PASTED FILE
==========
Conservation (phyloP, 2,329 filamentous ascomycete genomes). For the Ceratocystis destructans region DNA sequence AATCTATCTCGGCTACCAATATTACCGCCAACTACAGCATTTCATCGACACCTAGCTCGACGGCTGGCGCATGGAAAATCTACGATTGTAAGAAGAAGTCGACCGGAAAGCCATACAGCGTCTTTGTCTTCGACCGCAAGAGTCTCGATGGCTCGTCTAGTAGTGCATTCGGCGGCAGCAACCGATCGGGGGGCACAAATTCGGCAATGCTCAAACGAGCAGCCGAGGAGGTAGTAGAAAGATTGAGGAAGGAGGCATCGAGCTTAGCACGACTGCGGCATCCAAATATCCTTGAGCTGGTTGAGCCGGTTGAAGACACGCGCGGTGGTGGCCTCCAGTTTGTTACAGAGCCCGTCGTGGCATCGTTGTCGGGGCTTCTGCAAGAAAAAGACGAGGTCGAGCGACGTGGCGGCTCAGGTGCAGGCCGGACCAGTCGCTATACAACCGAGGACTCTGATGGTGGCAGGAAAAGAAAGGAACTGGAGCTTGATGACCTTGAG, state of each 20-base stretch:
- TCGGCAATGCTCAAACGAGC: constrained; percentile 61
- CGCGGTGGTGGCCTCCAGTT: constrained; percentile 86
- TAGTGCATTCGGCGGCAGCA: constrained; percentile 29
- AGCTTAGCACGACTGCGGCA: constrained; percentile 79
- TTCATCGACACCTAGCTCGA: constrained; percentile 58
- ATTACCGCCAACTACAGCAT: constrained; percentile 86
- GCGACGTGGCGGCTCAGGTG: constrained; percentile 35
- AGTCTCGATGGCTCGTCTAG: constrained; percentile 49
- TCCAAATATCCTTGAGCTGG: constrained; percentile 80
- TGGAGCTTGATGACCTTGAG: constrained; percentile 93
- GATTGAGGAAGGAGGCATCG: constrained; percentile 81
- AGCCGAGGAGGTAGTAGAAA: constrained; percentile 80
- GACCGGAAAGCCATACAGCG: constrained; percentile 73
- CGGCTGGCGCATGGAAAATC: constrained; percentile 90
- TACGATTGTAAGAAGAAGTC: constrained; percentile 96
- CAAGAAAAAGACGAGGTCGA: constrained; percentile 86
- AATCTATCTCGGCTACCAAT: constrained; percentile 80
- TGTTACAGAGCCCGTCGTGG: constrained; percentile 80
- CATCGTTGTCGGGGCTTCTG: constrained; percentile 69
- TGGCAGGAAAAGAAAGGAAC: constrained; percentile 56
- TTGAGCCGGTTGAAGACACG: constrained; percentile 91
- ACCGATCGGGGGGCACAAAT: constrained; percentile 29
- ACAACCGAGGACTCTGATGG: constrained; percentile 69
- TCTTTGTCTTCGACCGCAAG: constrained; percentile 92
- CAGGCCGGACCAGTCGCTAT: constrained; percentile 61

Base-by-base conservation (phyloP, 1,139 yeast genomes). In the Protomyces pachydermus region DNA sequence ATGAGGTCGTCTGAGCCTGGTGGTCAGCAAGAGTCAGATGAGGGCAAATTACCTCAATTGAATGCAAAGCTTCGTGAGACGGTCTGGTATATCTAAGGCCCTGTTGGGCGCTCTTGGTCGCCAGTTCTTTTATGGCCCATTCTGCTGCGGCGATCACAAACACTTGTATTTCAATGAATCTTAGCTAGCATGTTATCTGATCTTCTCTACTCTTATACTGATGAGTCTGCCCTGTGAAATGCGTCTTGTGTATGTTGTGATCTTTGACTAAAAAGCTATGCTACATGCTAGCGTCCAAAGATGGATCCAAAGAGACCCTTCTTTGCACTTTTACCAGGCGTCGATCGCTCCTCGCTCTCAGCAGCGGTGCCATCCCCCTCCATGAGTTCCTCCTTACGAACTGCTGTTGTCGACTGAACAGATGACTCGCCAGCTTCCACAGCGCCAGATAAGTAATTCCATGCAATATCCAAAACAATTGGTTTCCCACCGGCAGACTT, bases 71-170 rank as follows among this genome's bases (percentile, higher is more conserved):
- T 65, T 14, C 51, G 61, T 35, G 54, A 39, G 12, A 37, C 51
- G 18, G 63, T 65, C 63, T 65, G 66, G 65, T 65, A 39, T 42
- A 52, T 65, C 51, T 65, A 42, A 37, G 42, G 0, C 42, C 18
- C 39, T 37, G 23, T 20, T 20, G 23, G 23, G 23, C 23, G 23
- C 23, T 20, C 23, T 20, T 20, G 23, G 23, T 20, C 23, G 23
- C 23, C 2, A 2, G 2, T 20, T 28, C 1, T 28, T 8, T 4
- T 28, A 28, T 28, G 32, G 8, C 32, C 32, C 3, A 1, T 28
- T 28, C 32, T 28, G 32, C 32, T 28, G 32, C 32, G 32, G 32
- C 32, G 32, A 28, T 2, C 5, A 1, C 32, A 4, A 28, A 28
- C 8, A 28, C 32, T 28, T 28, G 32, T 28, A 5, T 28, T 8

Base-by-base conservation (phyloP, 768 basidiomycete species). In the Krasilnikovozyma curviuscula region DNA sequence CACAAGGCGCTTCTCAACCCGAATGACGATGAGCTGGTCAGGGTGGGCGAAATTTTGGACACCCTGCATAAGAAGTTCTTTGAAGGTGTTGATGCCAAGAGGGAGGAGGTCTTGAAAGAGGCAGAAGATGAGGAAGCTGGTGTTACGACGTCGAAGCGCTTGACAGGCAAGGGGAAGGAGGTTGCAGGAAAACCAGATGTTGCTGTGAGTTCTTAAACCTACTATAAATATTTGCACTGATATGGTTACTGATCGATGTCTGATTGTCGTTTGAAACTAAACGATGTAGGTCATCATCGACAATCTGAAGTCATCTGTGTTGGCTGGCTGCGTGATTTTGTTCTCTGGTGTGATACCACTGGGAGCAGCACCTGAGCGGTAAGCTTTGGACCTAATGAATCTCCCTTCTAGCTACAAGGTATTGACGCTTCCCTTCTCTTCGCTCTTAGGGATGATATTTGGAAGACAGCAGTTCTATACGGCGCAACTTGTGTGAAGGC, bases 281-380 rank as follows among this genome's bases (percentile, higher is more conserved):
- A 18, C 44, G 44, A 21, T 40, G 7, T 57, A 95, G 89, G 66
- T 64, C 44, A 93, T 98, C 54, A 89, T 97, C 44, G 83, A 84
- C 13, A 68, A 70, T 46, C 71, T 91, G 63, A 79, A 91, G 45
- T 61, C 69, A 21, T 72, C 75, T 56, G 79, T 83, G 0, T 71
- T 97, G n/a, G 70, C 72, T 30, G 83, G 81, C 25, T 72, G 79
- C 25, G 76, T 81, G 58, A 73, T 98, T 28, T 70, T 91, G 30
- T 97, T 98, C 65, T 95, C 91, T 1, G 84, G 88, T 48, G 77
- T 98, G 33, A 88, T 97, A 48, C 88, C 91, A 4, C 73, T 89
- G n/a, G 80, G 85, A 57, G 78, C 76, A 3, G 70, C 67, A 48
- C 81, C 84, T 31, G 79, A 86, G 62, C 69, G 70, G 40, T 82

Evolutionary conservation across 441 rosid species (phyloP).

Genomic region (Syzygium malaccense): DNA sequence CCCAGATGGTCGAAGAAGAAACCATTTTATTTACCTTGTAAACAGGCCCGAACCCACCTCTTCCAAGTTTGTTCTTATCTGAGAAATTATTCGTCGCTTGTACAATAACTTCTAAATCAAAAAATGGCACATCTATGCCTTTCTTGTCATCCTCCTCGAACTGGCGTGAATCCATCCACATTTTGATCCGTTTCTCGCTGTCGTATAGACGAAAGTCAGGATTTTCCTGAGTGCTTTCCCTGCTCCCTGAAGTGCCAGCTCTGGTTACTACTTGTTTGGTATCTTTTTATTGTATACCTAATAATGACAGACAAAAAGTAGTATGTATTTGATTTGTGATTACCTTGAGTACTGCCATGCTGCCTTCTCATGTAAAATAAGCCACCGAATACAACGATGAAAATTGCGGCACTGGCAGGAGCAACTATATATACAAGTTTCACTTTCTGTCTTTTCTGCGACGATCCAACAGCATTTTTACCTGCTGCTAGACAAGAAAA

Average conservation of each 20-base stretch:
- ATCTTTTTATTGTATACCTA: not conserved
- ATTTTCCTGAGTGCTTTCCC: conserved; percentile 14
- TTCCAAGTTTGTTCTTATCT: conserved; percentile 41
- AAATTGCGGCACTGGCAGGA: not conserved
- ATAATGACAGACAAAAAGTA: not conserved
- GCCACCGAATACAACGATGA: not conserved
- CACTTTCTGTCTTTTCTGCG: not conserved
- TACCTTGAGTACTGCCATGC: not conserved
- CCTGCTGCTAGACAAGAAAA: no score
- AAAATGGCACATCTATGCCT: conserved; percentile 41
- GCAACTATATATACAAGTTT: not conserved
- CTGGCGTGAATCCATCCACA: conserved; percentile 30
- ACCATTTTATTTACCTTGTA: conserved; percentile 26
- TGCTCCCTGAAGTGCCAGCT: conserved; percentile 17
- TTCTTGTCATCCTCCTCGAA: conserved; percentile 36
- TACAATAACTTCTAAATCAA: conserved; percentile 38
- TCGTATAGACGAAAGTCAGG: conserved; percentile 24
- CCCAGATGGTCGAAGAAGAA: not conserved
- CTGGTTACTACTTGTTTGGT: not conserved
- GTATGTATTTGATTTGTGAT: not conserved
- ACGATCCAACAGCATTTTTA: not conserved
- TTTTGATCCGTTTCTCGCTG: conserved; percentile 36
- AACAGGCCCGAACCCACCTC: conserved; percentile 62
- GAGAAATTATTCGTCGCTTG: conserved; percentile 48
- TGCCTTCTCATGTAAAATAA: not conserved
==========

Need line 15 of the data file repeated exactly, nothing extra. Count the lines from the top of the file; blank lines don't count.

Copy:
- CGGCTGGCGCATGGAAAATC: constrained; percentile 90